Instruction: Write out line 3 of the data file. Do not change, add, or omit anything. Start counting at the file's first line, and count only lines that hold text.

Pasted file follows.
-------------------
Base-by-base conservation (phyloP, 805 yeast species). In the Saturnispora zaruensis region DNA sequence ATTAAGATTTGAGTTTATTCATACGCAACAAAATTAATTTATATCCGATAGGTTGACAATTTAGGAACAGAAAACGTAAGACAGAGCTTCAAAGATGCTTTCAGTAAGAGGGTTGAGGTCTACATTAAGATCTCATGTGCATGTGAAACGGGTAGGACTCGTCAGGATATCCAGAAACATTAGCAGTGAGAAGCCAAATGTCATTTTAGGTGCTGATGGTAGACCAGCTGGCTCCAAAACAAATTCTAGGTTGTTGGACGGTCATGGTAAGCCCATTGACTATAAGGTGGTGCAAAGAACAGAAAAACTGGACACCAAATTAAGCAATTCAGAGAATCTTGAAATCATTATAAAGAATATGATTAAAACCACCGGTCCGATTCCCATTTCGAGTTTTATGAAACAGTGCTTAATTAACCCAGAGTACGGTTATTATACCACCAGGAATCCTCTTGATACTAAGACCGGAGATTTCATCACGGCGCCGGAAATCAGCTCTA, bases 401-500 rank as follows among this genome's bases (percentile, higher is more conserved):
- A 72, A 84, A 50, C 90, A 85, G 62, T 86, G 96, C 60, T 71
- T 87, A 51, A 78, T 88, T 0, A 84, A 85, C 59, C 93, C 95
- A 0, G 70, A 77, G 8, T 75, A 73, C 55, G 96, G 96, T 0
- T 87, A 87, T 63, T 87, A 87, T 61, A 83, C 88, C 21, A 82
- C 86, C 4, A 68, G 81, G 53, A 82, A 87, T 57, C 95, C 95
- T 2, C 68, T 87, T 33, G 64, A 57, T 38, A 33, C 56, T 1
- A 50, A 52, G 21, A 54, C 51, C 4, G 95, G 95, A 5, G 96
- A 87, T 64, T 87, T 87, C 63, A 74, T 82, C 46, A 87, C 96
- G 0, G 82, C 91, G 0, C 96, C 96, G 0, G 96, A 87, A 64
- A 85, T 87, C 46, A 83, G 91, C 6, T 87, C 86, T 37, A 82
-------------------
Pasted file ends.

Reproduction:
- T 87, A 51, A 78, T 88, T 0, A 84, A 85, C 59, C 93, C 95